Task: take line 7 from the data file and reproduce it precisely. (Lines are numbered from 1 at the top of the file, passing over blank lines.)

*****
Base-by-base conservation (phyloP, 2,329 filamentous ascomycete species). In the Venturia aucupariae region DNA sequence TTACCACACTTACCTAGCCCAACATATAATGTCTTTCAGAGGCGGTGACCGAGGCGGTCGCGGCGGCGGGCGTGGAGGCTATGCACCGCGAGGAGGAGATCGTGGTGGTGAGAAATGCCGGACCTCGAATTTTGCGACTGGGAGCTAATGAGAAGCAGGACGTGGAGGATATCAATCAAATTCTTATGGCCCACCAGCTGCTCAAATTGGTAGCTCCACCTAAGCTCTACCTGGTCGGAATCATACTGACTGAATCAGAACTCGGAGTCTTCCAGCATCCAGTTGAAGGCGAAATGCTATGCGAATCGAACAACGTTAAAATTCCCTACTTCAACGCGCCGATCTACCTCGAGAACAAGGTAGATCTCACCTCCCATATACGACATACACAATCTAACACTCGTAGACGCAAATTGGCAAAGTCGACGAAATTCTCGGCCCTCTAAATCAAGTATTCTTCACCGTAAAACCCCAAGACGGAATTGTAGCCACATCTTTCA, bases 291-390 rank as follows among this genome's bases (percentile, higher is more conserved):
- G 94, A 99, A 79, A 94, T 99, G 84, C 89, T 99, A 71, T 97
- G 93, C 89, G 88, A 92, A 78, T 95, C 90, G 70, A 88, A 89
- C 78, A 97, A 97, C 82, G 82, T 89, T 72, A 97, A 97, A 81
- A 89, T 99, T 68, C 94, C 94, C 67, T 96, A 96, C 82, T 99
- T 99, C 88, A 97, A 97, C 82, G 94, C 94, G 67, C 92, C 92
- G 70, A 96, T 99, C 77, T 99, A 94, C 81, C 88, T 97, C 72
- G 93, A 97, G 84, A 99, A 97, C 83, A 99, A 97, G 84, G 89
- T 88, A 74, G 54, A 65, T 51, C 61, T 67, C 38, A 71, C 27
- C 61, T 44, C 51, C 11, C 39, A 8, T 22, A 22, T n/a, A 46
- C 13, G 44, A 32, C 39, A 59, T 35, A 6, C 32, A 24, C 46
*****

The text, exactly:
- G 70, A 96, T 99, C 77, T 99, A 94, C 81, C 88, T 97, C 72